If you are out and about at this time of the year you might be forgiven for wondering where all of the birds have gone. Walking the northerly wind-chilled bitterly cold edgeland this morning it was intensely quiet and for the main part seemingly devoid of wildlife. Not to worry though, the birds have not simply upped and vanished instead they are simply sticking together.
From the rail bridge to the canal the edgeland was desolate this morning. There wasn’t a single living creature in sight or sound and apart from the rustle of the last remaining leaves and the creaking of Willow swaying in the wind it was deathly silent. Even the Wrens couldn’t muster the energy to berate me from deep within the hedges and it wasn’t until I reached the river island that I found the first signs of life.
A trio of Redwings fed hungrily on haws over on the far bank. Busily plucking at the glut of ruby-red berries meant they were sufficiently occupied enough to allow me to creep a little closer. These normally skittish birds usually make a beeline for cover as soon as they detect a presence so It was nice to take a few moments to watch them going about their business and get a good look at those gorgeously red-tinged under-wings.
The ploughed field over the river was playing host to the usual suspects in Crows and Black-headed gulls though today they were joined by a pair of Lesser Black-backed gulls. A large, stocky gull that in Spring and Summer would prey happily on the chicks of the Black-headed gulls. The Lessers are eclipsed only by the Greater Black-backed gull, the boss of all the gulls and a threatening presence even through the lens of my binoculars. Beyond the field the Sewage works woods are again almost completely devoid of life save for the odd Wood Pigeon taking cover from the biting winds and the small scrub so commonly the play-area of Tits and Finches is today still and empty.
The Sewage Works meadow provides a brief rest-bite from the glum silence as I’m suddenly surrounded by a large flock of small birds. Picking their way through the grasses, thistles and young Hawthorns in unison they shift from left to right in a smash-and-grab fashion like time will wait for no man or bird. As they pass from stalk to stalk and branch to branch they chatter amongst themselves with a host of neat little contact calls “are you there? I’m here! Where next? Gotta go!”. The gang is composed of Blue Tits, Long-tailed Tits, Chaffinches and Britain’s smallest bird, the Goldcrest. I can’t keep up with their movement but there are so many that as soon as one leaves my lens another replaces it as I manically shift my focus and turn my head to take them all in. Then, just as soon as they arrive they are gone and the silence returns as a blanket cast over the meadow.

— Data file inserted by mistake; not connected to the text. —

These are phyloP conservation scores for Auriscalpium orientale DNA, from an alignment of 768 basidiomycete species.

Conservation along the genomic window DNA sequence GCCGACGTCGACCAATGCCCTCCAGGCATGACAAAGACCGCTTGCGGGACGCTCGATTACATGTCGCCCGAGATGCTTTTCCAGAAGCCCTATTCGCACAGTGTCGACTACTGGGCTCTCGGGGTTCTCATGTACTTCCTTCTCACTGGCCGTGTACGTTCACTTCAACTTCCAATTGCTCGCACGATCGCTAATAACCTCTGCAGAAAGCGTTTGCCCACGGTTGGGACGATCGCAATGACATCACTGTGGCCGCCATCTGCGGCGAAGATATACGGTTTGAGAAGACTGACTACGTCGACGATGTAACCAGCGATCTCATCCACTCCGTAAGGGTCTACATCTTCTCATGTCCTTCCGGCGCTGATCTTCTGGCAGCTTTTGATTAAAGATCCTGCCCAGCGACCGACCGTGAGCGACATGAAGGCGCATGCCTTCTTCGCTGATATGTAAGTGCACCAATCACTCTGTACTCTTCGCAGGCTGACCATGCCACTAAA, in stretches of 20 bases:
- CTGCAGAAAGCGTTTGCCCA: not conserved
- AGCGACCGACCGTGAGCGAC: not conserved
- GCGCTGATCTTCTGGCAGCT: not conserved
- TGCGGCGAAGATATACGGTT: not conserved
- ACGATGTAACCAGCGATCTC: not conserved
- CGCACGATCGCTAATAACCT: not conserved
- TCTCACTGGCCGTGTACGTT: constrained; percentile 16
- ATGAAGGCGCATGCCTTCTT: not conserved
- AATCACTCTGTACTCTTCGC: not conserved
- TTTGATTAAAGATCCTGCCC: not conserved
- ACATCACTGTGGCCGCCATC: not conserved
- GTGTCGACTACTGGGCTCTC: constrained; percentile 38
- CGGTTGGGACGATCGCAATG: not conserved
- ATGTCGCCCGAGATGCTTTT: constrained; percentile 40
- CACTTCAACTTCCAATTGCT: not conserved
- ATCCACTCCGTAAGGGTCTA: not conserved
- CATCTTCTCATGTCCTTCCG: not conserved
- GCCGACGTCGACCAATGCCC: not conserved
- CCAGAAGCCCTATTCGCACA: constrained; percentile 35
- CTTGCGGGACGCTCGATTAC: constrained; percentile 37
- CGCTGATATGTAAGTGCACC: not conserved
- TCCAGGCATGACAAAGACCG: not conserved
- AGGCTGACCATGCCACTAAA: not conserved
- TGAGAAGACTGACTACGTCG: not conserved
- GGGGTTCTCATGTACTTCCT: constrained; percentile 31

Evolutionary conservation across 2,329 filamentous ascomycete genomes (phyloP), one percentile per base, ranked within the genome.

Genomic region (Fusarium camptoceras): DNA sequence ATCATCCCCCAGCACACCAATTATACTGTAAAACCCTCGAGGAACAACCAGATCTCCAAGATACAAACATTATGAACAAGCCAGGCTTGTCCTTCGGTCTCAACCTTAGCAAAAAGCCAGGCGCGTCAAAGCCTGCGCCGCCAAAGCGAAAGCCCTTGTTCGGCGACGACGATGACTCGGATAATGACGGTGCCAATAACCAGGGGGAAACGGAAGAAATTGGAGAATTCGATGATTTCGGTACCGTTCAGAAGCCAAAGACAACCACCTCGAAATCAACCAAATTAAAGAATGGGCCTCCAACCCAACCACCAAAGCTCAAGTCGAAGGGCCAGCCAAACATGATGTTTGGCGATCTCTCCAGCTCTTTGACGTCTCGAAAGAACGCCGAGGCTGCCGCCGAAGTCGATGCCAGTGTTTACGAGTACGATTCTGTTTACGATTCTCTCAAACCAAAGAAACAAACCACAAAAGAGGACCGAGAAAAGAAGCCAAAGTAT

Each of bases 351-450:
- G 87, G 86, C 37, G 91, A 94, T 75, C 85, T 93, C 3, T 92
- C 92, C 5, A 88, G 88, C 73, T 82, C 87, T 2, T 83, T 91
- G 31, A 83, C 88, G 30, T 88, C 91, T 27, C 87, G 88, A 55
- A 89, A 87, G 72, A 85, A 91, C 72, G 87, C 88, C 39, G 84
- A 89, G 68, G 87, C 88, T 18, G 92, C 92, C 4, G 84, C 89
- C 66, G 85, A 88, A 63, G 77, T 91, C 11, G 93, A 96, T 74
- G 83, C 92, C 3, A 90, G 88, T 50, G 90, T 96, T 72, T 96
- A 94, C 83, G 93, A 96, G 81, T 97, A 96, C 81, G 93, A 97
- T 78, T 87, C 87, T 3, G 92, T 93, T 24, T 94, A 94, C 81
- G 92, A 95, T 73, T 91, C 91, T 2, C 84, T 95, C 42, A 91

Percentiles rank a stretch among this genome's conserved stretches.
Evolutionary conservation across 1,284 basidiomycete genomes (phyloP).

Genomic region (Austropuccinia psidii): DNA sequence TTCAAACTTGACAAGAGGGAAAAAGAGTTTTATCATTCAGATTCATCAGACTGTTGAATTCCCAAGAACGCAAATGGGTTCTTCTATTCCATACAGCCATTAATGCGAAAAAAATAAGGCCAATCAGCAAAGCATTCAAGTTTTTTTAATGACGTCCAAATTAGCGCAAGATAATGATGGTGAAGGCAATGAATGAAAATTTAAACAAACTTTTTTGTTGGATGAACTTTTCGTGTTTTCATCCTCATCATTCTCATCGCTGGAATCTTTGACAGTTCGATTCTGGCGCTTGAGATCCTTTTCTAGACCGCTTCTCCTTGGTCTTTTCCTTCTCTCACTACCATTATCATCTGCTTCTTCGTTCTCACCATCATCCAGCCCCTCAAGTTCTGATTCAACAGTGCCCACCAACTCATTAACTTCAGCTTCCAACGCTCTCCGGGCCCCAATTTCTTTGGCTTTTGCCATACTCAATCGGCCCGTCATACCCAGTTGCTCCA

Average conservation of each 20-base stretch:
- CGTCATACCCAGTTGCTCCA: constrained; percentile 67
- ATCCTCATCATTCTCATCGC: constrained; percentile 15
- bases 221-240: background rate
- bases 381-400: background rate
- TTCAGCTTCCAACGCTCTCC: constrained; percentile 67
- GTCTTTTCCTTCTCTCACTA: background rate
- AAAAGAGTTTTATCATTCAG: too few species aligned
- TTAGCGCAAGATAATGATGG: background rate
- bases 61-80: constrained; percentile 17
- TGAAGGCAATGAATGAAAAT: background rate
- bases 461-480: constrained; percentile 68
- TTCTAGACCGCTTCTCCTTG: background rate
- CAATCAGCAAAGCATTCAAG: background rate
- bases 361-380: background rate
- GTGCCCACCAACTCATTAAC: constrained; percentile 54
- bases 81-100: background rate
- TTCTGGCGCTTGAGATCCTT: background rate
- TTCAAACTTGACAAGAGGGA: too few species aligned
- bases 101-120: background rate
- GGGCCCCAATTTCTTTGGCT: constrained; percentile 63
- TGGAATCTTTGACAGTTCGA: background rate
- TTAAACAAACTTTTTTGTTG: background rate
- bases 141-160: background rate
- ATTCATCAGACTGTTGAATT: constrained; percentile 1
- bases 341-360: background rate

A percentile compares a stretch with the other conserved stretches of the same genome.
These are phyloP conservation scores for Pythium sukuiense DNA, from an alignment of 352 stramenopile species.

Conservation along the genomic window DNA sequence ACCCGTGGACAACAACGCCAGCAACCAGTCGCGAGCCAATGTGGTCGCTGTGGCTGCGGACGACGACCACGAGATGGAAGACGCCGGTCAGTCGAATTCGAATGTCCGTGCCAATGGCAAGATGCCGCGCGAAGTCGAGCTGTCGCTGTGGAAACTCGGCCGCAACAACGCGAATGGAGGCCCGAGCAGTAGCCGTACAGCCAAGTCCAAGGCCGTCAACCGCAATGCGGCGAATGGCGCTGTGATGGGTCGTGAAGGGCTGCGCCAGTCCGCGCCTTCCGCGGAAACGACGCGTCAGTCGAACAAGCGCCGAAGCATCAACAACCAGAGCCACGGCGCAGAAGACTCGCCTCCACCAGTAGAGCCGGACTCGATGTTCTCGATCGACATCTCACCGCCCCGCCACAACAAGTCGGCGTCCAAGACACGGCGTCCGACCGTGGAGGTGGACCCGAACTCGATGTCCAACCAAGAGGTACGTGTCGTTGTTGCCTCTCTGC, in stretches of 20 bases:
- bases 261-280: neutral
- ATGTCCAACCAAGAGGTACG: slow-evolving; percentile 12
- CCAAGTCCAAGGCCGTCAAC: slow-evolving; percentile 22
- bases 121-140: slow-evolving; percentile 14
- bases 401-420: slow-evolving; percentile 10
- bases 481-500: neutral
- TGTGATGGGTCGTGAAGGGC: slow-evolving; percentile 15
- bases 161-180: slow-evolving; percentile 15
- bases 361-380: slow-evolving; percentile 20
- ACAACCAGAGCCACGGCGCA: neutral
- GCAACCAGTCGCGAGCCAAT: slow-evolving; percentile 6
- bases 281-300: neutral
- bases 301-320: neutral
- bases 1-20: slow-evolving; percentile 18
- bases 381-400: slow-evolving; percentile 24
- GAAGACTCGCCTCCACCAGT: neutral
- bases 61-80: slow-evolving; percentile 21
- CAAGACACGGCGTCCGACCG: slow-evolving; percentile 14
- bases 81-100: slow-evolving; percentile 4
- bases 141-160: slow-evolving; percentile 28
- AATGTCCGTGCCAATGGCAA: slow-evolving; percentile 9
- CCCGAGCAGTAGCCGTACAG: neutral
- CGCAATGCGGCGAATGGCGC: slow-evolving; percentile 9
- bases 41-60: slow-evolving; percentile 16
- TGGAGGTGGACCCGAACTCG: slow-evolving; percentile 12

It’s these flocks that explain the absence across the rest of the edgeland. In Spring and Summer songbirds are frantically claiming territories, pairing up, mating, building nests, feeding young and the abundant greenery provides shelter and hiding from any lurking predators. As Autumn sets in and the trees and hedges become bare so have priorities changed. The young have fledged, the couples separated and temporary homes abandoned. Now it’s all about survival and these flocks are a coping mechanism.
Safety in numbers is a vital tactic shared by much of the natural world. For birds bare trees, empty hedges and open spaces spell danger and a single bird atop a hedge is an easy target for ambush by Sparrowhawks. Joining a flock provides many more pairs of eyes and so predators are easier to spot and the alarm call can be raised far earlier. Travelling in groups also means that should the alarm call not ring in time and the birds scatter, the predator has to target a specific bird and the odds of being captured are decreased. Flocks will not stay in the same place for long and instead pass through field margins and woodlands in perpetual motion. A stationary flock would just become a target in much the same way as a single, territory bound bird.
One of the most fascinating aspects of these winter flocks are the species which they contain. It would be reasonable to assume that each flock would contain a single species, with Blue Tits flocking together, Long-tailed Tits flocking together and so on. Remarkably this isn’t the case. Blue Tits will happily flock with Long-tailed Tits and again the assumption could be made that as they are both members of the same family at least, this wouldn’t be so odd but even more remarkably the Tits will happily flock with Finches, Goldcrests and a variety of other small birds completely unrelated. It would appear that bird-speak, especially contact calls and alarm calls are recognisable between species.
The weather turns and far from the crisp, clear blue skies of this morning it is now raining heavily, icy rain and sleet no less. I head back home hood-up and as briskly as I can manage. In much the same vein as my journey out here and possibly not helped by the weather, the edgeland is silent, desolate again.
So next time you are out and about and wondering where all the birds have gone, take heart from the fact that they are there, somewhere. Together sharing food, sharing safety and even sharing chitchat. You may have to bide your time but you too at some point will join the flock and the bleak, lifeless Winter won’t seem so bad for a few fleeting minutes at least.